June 7, 2023

Israeli technique predicts patient response to immunotherapy

Researchers at Ben-Gurion University have developed a technique to improve response to cancer immunotherapy treatments.

Biosensor Innovation: Immuno-Checkpoint Artificial Reporter Technology

This new tool, called the immuno-checkpoint artificial reporter (IcAR), is an advance in accuracy and utility compared to existing methods. ICAR has the potential to improve the efficacy of immunotherapy and reduce side effects for patients.

The team of scientists was led by Professors Moshe Elkabets and Angel Porgador. The study progressed rapidly with the collaboration of experts from Soroka and the Barzilai Medical Center.

The research findings were published in the journal Science Advances, highlighting its relevance in the scientific field.

OncoHost and its role in the commercialization of IcAR technology

OncoHost, an Israeli company specializing in oncology, has licensed the ICAR technology. The company plans to apply for approval from the US Food and Drug Administration.

Dr. Ofer Sharon, CEO of OncoHost, expressed his optimism for the development of this technology. Clinical trials could begin in a period of six to eight months, with the goal of bringing the product to market within two years.

This milestone is a promising indicator for improving patients’ response to immunotherapy.

Immunotherapy: Current Treatments and Challenges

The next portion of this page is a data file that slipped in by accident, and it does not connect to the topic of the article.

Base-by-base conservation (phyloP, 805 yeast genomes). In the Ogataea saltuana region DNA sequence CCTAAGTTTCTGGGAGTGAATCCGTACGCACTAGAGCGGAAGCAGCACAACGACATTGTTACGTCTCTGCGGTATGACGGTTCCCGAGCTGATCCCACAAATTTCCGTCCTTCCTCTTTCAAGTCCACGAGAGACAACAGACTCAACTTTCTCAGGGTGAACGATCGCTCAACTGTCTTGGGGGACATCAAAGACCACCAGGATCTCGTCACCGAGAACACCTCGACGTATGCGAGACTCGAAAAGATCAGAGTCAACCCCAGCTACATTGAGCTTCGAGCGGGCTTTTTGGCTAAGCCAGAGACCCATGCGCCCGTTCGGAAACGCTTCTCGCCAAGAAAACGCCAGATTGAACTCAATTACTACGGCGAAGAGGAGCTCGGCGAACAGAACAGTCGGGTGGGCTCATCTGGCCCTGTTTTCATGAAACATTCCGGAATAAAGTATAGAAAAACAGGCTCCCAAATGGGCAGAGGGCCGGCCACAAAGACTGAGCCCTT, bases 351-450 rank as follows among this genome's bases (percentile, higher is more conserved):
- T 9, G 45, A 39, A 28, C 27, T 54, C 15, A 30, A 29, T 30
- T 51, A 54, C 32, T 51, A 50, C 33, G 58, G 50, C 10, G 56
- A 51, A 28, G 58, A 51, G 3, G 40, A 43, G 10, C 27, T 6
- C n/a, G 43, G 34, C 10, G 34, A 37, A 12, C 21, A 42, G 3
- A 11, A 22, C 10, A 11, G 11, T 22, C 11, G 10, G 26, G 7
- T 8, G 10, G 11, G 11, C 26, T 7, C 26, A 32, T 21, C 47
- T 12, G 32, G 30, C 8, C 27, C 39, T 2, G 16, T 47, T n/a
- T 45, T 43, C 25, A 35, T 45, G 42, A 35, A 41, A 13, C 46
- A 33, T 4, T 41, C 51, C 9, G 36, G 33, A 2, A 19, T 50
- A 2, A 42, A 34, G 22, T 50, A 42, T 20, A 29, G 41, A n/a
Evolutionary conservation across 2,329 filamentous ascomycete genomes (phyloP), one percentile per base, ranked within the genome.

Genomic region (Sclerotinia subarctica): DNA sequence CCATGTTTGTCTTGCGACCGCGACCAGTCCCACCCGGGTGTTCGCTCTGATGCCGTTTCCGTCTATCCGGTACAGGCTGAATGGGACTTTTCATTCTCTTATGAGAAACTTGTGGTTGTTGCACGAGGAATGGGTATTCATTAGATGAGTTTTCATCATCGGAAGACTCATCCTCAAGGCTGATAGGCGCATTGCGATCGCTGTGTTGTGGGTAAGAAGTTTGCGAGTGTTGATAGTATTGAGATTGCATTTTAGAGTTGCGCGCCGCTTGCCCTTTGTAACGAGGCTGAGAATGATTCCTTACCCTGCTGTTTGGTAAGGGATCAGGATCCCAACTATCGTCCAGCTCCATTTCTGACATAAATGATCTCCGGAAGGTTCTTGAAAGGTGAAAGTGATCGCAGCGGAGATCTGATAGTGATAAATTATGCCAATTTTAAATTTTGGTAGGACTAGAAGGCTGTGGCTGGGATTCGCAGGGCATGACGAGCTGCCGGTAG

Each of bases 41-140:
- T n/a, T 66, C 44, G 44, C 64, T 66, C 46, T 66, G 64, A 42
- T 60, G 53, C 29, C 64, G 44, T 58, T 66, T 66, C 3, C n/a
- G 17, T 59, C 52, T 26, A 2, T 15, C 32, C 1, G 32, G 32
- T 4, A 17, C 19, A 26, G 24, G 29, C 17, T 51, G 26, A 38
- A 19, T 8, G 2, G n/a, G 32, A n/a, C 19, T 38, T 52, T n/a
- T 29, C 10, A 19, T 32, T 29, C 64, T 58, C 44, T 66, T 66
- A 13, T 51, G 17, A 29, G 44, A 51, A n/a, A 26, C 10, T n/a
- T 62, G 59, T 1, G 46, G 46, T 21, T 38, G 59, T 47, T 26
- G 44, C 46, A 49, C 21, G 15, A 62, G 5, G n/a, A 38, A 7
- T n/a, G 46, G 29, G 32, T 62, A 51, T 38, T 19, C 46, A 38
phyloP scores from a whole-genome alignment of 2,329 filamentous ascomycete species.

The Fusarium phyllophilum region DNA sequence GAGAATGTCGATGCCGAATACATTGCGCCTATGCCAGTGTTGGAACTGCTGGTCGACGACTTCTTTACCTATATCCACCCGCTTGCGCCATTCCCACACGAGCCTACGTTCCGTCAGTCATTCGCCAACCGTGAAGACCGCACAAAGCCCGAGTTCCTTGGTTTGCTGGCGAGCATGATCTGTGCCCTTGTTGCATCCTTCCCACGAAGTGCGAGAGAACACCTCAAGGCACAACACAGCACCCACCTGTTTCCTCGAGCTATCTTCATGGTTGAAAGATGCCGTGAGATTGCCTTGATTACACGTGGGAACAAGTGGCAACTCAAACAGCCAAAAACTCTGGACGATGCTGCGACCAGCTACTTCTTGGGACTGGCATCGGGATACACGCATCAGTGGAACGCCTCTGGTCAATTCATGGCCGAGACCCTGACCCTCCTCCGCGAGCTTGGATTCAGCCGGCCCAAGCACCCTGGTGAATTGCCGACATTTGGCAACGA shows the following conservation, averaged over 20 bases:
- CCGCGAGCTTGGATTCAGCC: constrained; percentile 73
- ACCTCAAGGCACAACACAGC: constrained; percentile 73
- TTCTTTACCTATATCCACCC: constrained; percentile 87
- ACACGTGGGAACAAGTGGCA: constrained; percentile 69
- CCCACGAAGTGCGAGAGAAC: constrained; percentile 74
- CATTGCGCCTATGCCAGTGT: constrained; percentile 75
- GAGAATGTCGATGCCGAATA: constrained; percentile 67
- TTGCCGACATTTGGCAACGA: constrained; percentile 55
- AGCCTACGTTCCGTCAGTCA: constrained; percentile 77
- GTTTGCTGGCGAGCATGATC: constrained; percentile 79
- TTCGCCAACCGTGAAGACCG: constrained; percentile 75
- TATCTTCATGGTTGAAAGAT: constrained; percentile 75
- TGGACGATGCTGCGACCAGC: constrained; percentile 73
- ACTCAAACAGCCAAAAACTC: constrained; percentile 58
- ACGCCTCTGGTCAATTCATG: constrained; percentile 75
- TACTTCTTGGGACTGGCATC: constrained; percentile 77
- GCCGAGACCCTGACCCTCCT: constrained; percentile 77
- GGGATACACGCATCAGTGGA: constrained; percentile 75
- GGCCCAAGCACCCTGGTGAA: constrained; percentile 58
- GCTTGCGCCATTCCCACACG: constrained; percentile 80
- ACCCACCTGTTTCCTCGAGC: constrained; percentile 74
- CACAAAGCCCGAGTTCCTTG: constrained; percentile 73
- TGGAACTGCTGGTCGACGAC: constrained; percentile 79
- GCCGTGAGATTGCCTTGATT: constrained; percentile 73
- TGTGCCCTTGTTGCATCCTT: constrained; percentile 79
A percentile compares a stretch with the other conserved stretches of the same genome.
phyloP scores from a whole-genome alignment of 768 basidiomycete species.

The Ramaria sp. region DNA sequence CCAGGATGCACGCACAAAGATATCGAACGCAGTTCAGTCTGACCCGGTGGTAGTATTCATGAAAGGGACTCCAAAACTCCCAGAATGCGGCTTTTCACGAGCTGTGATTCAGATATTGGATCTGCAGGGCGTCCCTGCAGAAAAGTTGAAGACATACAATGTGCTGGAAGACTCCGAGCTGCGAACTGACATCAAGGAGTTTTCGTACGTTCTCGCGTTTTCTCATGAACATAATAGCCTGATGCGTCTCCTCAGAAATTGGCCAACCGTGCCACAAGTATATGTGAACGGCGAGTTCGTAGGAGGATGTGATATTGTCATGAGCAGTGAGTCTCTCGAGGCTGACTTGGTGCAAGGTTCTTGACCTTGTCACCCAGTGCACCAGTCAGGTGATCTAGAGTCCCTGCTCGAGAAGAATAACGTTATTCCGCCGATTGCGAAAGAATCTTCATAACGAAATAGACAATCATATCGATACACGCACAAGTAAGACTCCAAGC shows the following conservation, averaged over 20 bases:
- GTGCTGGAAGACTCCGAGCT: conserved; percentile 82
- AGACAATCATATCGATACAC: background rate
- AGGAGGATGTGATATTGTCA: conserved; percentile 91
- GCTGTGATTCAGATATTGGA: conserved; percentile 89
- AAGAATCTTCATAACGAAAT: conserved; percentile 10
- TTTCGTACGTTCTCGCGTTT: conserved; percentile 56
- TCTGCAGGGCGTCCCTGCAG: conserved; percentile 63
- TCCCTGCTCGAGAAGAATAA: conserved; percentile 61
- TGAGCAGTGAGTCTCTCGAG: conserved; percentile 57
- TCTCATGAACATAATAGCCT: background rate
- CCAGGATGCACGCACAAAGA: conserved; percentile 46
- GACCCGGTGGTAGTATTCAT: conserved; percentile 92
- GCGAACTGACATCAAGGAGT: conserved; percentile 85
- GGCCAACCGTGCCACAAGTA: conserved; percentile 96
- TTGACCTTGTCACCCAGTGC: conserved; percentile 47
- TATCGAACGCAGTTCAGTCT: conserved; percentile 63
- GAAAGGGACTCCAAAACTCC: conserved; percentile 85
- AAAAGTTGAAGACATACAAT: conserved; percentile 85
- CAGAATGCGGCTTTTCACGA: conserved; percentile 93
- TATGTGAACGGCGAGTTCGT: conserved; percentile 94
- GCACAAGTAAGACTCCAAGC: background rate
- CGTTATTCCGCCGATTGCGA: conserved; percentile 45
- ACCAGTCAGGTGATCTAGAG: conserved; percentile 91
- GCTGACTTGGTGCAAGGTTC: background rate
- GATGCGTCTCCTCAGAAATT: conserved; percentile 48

Immunotherapy is a revolutionary treatment that improves the immune system’s ability to fight cancer cells. Despite its promising results, it is effective in only 20–40% of patients, and it is approved for about 20 types of cancer.

Immune checkpoint inhibitor (ICI) therapy is one of the most common techniques. It consists of administering monoclonal antibodies that block “checkpoints” made by cancer cells.

ICI has shown promise, but challenges remain in identifying which patients respond best to this treatment.

ICAR: accurate assessment of response to immunotherapy

Current tests have limited success rates for predicting response to immunotherapy. The bioassay developed by the BGU team, on the other hand, focuses on the functionality of ligands and receptors.

Researchers use artificial cells expressing PD1 to measure interleukin-2 (IL-2) secretion, thereby assessing PD1 activation.

This methodology allows for a more precise and manageable approach to assessing the functionality of ligands in cancer cells.

Benefits of ICAR: Minimum intervention and maximum efficiency

One of the main advantages of ICAR is its ability to quantify protein functionality in fixed tissue samples. This feature allows eliminating the need for multiple biopsies in patients.

This innovation is an important step forward in the research and selection of patients for specific treatments. The researchers believe that this technique can also be applied to other proteins present in T cells.

Dr. Elkabets highlighted the potential of ICAR to identify new immune checkpoint combination therapies, while Dr. Sharon highlighted the high sensitivity and specificity of preliminary results compared to current biomarkers.